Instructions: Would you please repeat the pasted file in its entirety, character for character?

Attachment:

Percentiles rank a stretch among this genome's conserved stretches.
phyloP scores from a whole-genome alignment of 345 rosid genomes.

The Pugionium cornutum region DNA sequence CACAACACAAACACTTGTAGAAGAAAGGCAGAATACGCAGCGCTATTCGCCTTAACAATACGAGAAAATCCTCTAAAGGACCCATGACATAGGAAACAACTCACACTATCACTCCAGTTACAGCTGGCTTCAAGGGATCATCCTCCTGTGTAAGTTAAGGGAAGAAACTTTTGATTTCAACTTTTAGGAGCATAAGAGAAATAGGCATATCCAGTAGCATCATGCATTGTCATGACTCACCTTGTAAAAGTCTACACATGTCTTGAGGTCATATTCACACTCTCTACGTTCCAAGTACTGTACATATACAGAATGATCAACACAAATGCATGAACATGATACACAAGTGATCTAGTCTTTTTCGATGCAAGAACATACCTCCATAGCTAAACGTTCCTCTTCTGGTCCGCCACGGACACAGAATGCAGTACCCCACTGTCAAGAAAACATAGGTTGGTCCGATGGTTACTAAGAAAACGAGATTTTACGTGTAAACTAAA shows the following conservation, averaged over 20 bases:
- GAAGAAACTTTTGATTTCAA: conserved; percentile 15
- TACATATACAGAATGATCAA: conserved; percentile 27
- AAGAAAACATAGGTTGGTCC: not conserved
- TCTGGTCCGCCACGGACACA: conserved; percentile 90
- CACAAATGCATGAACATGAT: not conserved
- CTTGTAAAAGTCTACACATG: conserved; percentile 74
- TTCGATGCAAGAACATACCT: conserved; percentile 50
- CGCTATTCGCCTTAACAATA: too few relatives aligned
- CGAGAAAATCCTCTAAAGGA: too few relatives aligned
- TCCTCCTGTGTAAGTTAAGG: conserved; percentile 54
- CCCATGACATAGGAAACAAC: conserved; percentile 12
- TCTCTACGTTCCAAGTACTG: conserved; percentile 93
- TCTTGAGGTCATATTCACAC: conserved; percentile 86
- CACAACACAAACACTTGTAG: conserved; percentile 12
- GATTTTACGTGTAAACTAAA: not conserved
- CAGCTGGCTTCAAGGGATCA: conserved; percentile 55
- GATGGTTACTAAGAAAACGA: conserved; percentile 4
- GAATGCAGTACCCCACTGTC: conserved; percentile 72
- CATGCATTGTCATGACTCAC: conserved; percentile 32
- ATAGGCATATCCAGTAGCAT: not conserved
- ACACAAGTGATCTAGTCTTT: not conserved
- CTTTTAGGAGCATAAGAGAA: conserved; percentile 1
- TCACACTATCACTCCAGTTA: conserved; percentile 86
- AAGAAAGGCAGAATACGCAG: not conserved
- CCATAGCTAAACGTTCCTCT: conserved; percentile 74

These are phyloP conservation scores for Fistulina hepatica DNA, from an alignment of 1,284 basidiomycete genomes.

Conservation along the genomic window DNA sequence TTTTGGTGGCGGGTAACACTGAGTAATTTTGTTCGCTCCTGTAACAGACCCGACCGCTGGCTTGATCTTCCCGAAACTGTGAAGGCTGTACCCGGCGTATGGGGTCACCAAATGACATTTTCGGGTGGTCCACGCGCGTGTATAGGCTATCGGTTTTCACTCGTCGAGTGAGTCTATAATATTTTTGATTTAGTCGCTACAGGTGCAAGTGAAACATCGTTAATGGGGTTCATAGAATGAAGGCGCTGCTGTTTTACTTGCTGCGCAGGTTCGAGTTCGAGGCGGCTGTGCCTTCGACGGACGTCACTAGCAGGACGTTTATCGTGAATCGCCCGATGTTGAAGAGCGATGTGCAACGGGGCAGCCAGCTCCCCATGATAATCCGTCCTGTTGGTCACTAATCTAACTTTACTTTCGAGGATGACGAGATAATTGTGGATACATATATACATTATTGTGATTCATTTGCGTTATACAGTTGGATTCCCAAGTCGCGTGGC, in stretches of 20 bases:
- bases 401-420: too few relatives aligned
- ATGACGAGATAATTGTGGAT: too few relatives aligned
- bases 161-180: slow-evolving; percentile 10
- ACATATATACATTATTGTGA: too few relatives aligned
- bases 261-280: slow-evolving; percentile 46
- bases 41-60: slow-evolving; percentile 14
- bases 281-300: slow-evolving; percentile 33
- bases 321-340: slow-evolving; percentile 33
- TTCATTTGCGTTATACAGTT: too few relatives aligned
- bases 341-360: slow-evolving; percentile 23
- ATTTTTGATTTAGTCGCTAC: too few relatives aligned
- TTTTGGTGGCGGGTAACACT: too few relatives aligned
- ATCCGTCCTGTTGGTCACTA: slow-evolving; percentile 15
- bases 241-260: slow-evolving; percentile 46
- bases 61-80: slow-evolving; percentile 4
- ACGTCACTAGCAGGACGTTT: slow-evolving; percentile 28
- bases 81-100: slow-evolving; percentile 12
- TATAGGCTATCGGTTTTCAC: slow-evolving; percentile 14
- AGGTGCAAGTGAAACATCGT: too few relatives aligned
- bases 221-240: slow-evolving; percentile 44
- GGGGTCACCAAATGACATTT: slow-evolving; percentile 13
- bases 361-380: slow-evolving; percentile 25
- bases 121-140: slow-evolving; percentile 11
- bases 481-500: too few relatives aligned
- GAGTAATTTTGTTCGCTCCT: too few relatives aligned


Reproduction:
Percentiles rank a stretch among this genome's conserved stretches.
phyloP scores from a whole-genome alignment of 345 rosid genomes.

The Pugionium cornutum region DNA sequence CACAACACAAACACTTGTAGAAGAAAGGCAGAATACGCAGCGCTATTCGCCTTAACAATACGAGAAAATCCTCTAAAGGACCCATGACATAGGAAACAACTCACACTATCACTCCAGTTACAGCTGGCTTCAAGGGATCATCCTCCTGTGTAAGTTAAGGGAAGAAACTTTTGATTTCAACTTTTAGGAGCATAAGAGAAATAGGCATATCCAGTAGCATCATGCATTGTCATGACTCACCTTGTAAAAGTCTACACATGTCTTGAGGTCATATTCACACTCTCTACGTTCCAAGTACTGTACATATACAGAATGATCAACACAAATGCATGAACATGATACACAAGTGATCTAGTCTTTTTCGATGCAAGAACATACCTCCATAGCTAAACGTTCCTCTTCTGGTCCGCCACGGACACAGAATGCAGTACCCCACTGTCAAGAAAACATAGGTTGGTCCGATGGTTACTAAGAAAACGAGATTTTACGTGTAAACTAAA shows the following conservation, averaged over 20 bases:
- GAAGAAACTTTTGATTTCAA: conserved; percentile 15
- TACATATACAGAATGATCAA: conserved; percentile 27
- AAGAAAACATAGGTTGGTCC: not conserved
- TCTGGTCCGCCACGGACACA: conserved; percentile 90
- CACAAATGCATGAACATGAT: not conserved
- CTTGTAAAAGTCTACACATG: conserved; percentile 74
- TTCGATGCAAGAACATACCT: conserved; percentile 50
- CGCTATTCGCCTTAACAATA: too few relatives aligned
- CGAGAAAATCCTCTAAAGGA: too few relatives aligned
- TCCTCCTGTGTAAGTTAAGG: conserved; percentile 54
- CCCATGACATAGGAAACAAC: conserved; percentile 12
- TCTCTACGTTCCAAGTACTG: conserved; percentile 93
- TCTTGAGGTCATATTCACAC: conserved; percentile 86
- CACAACACAAACACTTGTAG: conserved; percentile 12
- GATTTTACGTGTAAACTAAA: not conserved
- CAGCTGGCTTCAAGGGATCA: conserved; percentile 55
- GATGGTTACTAAGAAAACGA: conserved; percentile 4
- GAATGCAGTACCCCACTGTC: conserved; percentile 72
- CATGCATTGTCATGACTCAC: conserved; percentile 32
- ATAGGCATATCCAGTAGCAT: not conserved
- ACACAAGTGATCTAGTCTTT: not conserved
- CTTTTAGGAGCATAAGAGAA: conserved; percentile 1
- TCACACTATCACTCCAGTTA: conserved; percentile 86
- AAGAAAGGCAGAATACGCAG: not conserved
- CCATAGCTAAACGTTCCTCT: conserved; percentile 74

These are phyloP conservation scores for Fistulina hepatica DNA, from an alignment of 1,284 basidiomycete genomes.

Conservation along the genomic window DNA sequence TTTTGGTGGCGGGTAACACTGAGTAATTTTGTTCGCTCCTGTAACAGACCCGACCGCTGGCTTGATCTTCCCGAAACTGTGAAGGCTGTACCCGGCGTATGGGGTCACCAAATGACATTTTCGGGTGGTCCACGCGCGTGTATAGGCTATCGGTTTTCACTCGTCGAGTGAGTCTATAATATTTTTGATTTAGTCGCTACAGGTGCAAGTGAAACATCGTTAATGGGGTTCATAGAATGAAGGCGCTGCTGTTTTACTTGCTGCGCAGGTTCGAGTTCGAGGCGGCTGTGCCTTCGACGGACGTCACTAGCAGGACGTTTATCGTGAATCGCCCGATGTTGAAGAGCGATGTGCAACGGGGCAGCCAGCTCCCCATGATAATCCGTCCTGTTGGTCACTAATCTAACTTTACTTTCGAGGATGACGAGATAATTGTGGATACATATATACATTATTGTGATTCATTTGCGTTATACAGTTGGATTCCCAAGTCGCGTGGC, in stretches of 20 bases:
- bases 401-420: too few relatives aligned
- ATGACGAGATAATTGTGGAT: too few relatives aligned
- bases 161-180: slow-evolving; percentile 10
- ACATATATACATTATTGTGA: too few relatives aligned
- bases 261-280: slow-evolving; percentile 46
- bases 41-60: slow-evolving; percentile 14
- bases 281-300: slow-evolving; percentile 33
- bases 321-340: slow-evolving; percentile 33
- TTCATTTGCGTTATACAGTT: too few relatives aligned
- bases 341-360: slow-evolving; percentile 23
- ATTTTTGATTTAGTCGCTAC: too few relatives aligned
- TTTTGGTGGCGGGTAACACT: too few relatives aligned
- ATCCGTCCTGTTGGTCACTA: slow-evolving; percentile 15
- bases 241-260: slow-evolving; percentile 46
- bases 61-80: slow-evolving; percentile 4
- ACGTCACTAGCAGGACGTTT: slow-evolving; percentile 28
- bases 81-100: slow-evolving; percentile 12
- TATAGGCTATCGGTTTTCAC: slow-evolving; percentile 14
- AGGTGCAAGTGAAACATCGT: too few relatives aligned
- bases 221-240: slow-evolving; percentile 44
- GGGGTCACCAAATGACATTT: slow-evolving; percentile 13
- bases 361-380: slow-evolving; percentile 25
- bases 121-140: slow-evolving; percentile 11
- bases 481-500: too few relatives aligned
- GAGTAATTTTGTTCGCTCCT: too few relatives aligned